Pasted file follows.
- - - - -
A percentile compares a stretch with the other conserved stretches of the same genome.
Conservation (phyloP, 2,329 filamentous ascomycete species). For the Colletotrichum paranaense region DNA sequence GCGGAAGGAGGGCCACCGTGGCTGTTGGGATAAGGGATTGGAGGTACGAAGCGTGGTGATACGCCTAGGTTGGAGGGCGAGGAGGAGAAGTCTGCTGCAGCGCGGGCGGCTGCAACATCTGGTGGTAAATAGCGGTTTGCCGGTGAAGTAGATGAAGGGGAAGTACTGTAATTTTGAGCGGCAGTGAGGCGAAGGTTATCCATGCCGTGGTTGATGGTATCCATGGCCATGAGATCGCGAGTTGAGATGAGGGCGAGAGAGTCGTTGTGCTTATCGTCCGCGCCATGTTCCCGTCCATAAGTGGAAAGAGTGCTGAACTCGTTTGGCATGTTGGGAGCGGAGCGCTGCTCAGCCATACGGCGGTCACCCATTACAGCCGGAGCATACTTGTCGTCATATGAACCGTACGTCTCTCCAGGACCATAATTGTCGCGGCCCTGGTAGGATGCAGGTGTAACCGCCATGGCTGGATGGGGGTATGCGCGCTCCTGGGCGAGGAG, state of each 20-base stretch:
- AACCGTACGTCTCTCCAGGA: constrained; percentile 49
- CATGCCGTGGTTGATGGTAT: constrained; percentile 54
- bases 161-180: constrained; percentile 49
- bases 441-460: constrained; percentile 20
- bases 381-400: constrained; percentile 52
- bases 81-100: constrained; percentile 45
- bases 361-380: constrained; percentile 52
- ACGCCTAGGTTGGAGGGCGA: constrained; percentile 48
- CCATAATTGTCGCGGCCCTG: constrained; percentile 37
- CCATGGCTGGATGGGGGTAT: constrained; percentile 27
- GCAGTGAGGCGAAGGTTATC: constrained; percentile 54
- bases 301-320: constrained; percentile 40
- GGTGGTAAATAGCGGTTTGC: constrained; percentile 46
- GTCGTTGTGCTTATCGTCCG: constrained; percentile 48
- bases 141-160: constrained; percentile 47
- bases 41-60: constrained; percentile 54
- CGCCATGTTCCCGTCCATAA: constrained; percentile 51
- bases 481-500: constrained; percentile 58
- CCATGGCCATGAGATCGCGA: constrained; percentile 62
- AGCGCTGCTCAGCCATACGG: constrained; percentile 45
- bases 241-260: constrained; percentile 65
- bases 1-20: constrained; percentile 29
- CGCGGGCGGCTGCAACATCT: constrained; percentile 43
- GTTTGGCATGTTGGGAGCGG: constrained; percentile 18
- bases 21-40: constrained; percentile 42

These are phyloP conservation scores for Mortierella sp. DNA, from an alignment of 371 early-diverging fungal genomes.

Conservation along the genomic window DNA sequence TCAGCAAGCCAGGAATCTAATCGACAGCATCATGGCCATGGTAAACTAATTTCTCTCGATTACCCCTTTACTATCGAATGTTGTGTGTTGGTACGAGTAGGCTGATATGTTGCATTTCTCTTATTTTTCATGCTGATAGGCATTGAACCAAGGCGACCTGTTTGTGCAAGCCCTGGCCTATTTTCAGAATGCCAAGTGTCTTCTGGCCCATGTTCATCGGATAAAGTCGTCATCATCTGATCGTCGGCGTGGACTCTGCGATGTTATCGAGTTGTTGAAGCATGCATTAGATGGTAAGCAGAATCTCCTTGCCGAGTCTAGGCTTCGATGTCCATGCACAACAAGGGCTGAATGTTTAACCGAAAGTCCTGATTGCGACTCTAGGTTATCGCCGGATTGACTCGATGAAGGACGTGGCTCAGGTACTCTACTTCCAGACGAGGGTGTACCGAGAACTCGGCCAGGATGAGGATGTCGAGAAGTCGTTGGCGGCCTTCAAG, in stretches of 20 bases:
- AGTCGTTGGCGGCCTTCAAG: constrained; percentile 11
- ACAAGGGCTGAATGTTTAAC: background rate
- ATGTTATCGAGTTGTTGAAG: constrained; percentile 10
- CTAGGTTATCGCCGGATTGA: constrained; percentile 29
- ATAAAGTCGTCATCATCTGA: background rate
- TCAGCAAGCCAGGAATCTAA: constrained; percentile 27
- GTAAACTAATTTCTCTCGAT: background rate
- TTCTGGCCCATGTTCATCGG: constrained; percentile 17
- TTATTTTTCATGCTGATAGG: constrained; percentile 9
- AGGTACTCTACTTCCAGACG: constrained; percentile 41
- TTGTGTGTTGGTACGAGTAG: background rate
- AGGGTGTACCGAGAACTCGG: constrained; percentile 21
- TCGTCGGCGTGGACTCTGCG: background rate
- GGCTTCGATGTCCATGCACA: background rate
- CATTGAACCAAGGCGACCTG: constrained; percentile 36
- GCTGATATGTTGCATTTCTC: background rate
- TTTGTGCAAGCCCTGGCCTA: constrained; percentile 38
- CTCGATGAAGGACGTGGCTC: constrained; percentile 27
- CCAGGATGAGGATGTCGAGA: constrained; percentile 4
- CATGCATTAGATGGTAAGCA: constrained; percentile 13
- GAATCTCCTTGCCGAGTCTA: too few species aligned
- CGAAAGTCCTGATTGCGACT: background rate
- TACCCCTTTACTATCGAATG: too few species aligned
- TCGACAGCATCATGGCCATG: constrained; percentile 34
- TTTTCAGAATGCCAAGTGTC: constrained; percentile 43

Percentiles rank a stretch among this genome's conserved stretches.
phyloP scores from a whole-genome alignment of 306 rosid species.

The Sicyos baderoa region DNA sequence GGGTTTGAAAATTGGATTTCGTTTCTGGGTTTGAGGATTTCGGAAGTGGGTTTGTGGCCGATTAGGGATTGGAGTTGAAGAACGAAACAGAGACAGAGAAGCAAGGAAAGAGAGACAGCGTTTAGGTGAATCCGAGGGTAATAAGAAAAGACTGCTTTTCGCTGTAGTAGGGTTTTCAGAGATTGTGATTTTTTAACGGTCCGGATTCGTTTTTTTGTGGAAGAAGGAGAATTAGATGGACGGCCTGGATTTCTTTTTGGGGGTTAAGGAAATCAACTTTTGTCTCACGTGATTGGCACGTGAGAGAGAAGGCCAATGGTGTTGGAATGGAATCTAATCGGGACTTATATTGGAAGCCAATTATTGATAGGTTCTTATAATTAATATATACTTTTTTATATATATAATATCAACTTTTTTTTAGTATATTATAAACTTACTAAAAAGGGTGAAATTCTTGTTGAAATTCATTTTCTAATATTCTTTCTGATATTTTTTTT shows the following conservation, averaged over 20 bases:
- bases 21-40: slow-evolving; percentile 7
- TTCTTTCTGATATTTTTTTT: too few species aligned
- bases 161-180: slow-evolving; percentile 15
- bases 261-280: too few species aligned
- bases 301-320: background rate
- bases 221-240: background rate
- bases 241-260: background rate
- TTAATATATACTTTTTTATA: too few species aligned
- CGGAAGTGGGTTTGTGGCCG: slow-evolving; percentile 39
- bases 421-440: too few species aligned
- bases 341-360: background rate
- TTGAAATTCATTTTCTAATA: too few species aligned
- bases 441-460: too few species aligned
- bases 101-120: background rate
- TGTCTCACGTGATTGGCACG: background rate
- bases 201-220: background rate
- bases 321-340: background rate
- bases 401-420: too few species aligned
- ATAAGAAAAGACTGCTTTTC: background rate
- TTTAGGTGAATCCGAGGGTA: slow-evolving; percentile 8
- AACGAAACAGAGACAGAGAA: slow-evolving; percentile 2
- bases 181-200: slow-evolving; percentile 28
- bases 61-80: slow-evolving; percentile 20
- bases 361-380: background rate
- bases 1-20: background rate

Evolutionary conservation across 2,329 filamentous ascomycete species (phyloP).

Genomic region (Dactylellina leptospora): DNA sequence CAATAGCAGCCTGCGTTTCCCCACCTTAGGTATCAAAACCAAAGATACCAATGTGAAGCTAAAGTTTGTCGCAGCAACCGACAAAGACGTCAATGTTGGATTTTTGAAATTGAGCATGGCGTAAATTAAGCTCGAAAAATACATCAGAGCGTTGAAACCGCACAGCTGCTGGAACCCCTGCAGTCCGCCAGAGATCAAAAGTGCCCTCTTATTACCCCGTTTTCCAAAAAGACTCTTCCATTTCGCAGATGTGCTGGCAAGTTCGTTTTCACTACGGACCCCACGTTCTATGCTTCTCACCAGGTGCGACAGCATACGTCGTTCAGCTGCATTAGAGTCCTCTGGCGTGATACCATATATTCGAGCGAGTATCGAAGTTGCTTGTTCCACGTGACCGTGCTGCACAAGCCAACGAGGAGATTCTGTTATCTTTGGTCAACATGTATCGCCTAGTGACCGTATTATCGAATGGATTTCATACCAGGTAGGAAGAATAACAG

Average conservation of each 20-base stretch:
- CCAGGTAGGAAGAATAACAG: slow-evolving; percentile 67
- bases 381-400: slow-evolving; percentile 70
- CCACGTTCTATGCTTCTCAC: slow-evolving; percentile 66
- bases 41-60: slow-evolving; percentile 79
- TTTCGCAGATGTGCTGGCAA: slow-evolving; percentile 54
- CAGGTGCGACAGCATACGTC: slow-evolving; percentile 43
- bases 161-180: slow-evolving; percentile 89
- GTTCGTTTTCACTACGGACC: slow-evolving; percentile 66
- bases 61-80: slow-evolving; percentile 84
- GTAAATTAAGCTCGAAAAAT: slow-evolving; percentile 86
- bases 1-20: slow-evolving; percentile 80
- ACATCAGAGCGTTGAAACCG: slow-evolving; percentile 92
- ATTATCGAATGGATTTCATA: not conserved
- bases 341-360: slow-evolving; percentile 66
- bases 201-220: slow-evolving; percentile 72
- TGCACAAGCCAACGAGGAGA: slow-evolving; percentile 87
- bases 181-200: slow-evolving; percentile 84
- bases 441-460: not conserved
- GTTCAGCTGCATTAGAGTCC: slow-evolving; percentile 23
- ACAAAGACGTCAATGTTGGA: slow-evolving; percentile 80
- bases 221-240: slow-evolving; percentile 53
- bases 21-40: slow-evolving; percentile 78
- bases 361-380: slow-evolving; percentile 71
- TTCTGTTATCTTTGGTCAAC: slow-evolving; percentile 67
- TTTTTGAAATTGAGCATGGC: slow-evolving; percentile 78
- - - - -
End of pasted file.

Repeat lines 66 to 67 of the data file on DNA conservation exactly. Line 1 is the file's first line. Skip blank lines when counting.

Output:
- CGGAAGTGGGTTTGTGGCCG: slow-evolving; percentile 39
- bases 421-440: too few species aligned